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Waste Management of Louisiana, L.L.C. v. Parish of Jefferson

United States District Court, E.D. Louisiana

December 10, 2014

WASTE MANAGEMENT OF LOUISIANA, L.L.C.
v.
THE PARISH OF JEFFERSON THROUGH THE JEFFERSON PARISH COUNCIL

Page 762

For Waste Management of Louisiana, L.L.C., Plaintiff: Miles Paul Clements, LEAD ATTORNEY, Benjamin Melvin Castoriano, Heather A. McArthur, Frilot L.L.C., New Orleans, LA.

For Jefferson Parish through Jefferson Parish Council, Defendant: Thomas P. Anzelmo, LEAD ATTORNEY, Lou Anne Milliman, McCranie, Sistrunk, Anzelmo, Hardy (New Orleans), New Orleans, LA; Deborah Cunningham Foshee, Jefferson Parish Attorney's Office (Elmwood), Harahan, LA.

Page 763

ORDER AND REASONS

MARTIN L. C. FELDMAN, UNITED STATES DISTRICT JUDGE.

Before the Court are Jefferson Parish's motion for summary judgment on liability and, in the alternative, its motion for partial summary judgment on damages. For the reasons that follow, the motion for summary judgment on liability is DENIED and the motion for partial summary judgment on damages is GRANTED in part and DENIED in part.

Background

This malicious prosecution lawsuit arises from earlier litigation in which Jefferson Parish sued Waste Management in an effort to early terminate the parties' Landfill Contract, so that Jefferson Parish could contract with another waste disposal services provider, River Birch. Waste Management now contends before this Court that Jefferson Parish pursued the prior lawsuit for years, even though it knew that its claims against Waste Management were factually and legally baseless. The record facts of this case, including prior litigation history, are necessarily presented here in detail.

Pursuant to a " Time Contract to Provide Services to Operate, Manage, and Maintain the Jefferson Parish Sanitary Landfill Site" (

Page 764

the Landfill Contract), Waste Management of Louisiana, L.L.C.[1] was to receive and dispose of waste for Jefferson Parish and also manage a portion of the Jefferson Parish Sanitary Landfill Site defined as the Expansion Area. In exchange, Jefferson Parish paid Waste Management a per-ton " tipping fee" .[2] Additionally, Waste Management was also tasked with paying for the construction of all cells,[3] as well as paying for placing a final cover on all the cells when they were filled and the contract had reached its term. Based on the Expansion Area's capacity, the term of the Landfill Contract was to expire when certain permitted areas of the landfill, known as Phase IIIA and IIIB, were filled with waste.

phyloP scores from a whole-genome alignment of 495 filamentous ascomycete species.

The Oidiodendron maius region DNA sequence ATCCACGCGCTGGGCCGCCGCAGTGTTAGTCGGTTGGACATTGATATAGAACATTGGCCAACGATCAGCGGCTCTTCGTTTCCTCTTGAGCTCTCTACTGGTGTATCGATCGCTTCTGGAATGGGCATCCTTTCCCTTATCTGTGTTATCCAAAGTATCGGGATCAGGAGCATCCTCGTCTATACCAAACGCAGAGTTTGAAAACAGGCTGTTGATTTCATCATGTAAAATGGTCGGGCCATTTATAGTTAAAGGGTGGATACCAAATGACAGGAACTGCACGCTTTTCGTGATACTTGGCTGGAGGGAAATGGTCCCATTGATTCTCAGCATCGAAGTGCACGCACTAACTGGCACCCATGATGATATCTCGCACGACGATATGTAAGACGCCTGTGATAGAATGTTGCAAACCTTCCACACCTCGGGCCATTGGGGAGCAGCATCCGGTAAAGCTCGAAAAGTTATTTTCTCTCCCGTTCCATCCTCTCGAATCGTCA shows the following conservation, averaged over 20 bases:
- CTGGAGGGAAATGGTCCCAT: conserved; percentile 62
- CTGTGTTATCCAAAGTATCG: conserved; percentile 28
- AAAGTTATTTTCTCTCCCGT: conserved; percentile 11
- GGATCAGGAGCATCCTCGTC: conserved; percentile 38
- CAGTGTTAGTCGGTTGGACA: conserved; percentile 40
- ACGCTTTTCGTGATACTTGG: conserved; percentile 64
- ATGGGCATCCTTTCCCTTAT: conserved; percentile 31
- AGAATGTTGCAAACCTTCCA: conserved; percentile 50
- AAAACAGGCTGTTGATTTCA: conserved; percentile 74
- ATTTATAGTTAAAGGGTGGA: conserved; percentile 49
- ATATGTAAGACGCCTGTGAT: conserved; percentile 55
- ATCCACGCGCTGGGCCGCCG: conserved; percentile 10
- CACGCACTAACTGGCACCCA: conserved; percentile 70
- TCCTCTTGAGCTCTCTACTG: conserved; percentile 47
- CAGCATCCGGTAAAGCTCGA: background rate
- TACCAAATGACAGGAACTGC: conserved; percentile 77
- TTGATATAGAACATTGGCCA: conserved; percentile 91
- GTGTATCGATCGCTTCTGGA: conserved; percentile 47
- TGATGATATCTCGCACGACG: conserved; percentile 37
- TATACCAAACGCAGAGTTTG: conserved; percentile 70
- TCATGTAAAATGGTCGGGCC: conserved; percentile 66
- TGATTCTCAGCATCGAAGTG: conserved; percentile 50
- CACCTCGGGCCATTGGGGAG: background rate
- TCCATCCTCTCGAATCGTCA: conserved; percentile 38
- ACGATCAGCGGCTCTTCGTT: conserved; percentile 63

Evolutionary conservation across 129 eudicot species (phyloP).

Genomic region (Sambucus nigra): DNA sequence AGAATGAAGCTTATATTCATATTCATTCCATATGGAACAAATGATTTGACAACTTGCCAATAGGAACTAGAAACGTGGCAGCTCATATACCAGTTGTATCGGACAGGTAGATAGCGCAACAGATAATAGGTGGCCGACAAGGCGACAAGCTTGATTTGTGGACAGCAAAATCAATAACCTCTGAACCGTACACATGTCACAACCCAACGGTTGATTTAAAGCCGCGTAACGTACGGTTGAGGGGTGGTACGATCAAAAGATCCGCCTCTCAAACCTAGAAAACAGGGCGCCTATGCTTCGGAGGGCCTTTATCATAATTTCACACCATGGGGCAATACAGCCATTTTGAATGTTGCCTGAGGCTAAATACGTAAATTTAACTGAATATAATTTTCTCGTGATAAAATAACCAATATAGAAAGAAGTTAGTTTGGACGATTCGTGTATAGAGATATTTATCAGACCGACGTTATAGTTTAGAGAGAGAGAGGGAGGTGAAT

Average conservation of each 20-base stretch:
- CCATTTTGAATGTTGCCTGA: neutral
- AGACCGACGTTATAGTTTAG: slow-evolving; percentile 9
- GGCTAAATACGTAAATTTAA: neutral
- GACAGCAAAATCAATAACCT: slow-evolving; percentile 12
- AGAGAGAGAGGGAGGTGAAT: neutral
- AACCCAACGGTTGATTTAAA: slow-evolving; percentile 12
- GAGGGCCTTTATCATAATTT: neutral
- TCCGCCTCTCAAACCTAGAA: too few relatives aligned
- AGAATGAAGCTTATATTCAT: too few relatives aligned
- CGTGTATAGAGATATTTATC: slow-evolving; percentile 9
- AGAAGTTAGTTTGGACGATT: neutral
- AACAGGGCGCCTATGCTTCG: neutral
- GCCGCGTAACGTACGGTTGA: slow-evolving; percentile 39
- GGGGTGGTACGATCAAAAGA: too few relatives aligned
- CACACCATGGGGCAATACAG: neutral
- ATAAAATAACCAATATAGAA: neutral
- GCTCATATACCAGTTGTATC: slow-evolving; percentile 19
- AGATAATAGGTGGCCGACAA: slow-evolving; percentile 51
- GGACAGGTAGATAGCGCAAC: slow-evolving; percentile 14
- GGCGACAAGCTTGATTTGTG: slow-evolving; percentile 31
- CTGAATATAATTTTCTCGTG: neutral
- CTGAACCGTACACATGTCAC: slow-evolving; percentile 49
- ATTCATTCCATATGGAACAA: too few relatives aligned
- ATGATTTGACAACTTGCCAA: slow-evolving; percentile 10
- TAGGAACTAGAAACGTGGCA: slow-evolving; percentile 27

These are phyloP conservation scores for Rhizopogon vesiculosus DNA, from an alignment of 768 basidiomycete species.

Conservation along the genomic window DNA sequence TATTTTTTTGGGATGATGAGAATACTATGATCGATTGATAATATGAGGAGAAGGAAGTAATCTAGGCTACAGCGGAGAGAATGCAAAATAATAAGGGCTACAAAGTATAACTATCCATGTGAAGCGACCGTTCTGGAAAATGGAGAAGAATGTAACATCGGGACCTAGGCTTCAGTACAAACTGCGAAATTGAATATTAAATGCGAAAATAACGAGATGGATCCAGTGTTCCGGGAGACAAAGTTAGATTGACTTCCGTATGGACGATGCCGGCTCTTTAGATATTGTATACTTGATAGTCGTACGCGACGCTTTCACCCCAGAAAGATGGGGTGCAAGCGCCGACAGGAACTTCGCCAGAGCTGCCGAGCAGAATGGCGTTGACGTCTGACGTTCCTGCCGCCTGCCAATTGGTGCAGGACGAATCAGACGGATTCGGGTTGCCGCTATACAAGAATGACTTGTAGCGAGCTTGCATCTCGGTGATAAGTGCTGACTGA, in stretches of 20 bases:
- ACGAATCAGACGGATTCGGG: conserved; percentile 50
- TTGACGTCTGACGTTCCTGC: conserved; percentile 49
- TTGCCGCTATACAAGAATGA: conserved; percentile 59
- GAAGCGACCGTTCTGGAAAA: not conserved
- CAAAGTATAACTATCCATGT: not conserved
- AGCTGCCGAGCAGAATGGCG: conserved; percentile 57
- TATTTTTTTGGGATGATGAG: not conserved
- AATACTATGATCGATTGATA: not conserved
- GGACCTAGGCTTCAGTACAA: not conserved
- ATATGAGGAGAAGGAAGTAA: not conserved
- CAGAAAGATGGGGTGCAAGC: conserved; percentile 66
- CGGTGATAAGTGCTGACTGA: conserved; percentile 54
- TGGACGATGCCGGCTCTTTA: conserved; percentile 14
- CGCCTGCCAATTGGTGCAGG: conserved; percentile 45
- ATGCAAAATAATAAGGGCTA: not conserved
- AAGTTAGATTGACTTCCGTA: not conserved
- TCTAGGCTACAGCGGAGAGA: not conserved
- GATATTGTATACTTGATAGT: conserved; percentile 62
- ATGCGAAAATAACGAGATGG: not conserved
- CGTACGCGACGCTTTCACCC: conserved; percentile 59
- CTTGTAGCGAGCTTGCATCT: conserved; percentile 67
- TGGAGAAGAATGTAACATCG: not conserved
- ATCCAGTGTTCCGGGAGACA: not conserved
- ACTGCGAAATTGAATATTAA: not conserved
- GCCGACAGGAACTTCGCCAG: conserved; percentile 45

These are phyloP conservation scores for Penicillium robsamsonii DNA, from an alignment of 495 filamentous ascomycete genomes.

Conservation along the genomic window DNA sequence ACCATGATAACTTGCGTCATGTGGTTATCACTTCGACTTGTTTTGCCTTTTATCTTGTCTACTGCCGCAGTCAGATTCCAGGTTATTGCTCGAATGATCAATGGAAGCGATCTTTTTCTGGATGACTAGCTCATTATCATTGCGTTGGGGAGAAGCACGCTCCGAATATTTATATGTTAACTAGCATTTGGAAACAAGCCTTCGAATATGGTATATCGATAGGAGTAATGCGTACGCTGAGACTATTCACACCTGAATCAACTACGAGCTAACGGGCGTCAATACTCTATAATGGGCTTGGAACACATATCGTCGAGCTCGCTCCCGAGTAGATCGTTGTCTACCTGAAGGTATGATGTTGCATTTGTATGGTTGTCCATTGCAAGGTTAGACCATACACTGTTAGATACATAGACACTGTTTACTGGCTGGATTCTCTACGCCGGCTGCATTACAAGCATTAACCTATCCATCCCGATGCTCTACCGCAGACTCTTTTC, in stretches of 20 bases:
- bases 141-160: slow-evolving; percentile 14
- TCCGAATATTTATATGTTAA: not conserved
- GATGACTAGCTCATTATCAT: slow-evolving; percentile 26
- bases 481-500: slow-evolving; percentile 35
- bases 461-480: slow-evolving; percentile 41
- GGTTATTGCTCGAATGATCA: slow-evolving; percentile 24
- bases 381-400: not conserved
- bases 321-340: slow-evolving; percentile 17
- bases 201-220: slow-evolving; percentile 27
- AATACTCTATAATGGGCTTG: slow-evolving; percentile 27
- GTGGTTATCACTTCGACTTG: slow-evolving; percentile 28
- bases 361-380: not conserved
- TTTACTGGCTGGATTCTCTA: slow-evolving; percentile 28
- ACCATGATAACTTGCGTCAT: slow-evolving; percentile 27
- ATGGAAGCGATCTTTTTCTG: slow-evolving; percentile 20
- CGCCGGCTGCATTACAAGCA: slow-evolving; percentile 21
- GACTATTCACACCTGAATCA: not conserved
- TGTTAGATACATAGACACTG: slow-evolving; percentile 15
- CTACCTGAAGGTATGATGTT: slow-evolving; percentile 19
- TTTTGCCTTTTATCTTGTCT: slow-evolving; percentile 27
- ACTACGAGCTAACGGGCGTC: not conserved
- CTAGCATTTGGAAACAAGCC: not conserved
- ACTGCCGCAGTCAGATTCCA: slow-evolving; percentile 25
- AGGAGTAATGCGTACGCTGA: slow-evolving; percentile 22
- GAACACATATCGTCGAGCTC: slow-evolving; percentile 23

Continuation of the Landfill Contract was contingent upon annual appropriation of the requisite funds by the Parish, as set forth in the Annual Appropriation Dependency Clause (ADC), a key provision in the context of this lawsuit:

The continuation of this Agreement is contingent upon the appropriation of funds by the Jefferson Parish Council for the continued operation and maintenance of the Expansion Area. If the Council fails to appropriate sufficient monies to provide for the continuation of this Agreement, the Agreement shall terminate on the last day of the fiscal year for which funds were appropriated. Such termination shall be without penalty or expense to the Parish except for the payments which have been earned prior to the termination date.
Upon termination of this Agreement prior to the end of its term, the Parish shall be relieved of its obligations under this Agreement except for payment of Service/Work already performed and [Waste Management] shall be relieved of its obligations to maintain and operate the Landfill.
Termination of this Agreement by the Parish under the provisions of this section shall not constitute an event of default. However, the Parish hereby consents to submit to the Parish the necessary appropriation language to be adopted to allow payment by the Parish.
The Parish may effect such termination by giving [Waste Management] a written notice of termination.

It is Waste Management's position that the contours of this provision first became of interest to Parish officials in 2004 because Parish officials wished to divert the Parish's waste disposal business from Waste Management to its competitor, River Birch.

In early 2004, James " Dutch" Connick, who at the time was a consultant and lobbyist for Waste Management, says he was contacted by then-Jefferson Parish

Page 765

Chief Administrative Officer Tim Whitmer. According to Connick, Whitmer said that then-Parish President Aaron Broussard was unhappy with Waste Management,[4] had met with representatives of River Birch, and that he wanted River Birch to operate the Parish landfill.[5] According to Connick, Whitmer told him that Broussard wanted him (Connick) to know that River Birch would hire him (Connick) as its consultant and registered lobbyist.[6]

Months later, on October 11, 2004 then-Jefferson Parish Attorney Tom Wilkinson wrote a nine-page opinion letter to the Council[7] regarding the use of the ADC. The Parish Attorney wrote:

[I]t is the reasoned opinion of this office that the Annual Appropriation Dependency clause gives the Parish Council the discretion not to fund the [Landfill] Contract for fiscal years following the current fiscal year, at no cost or penalty to the Parish, as long as the Parish Council has a " good faith" basis for exercising its right not to fund the [Landfill] Contract. Should the Parish Council decide not to appropriate funds to provide for the continuation of the [Landfill] Contract for the next fiscal year, the [Landfill] Contract terminates on the last day of the fiscal year for which funds were appropriated.

Interpreting the language of the ADC, Wilkinson wrote: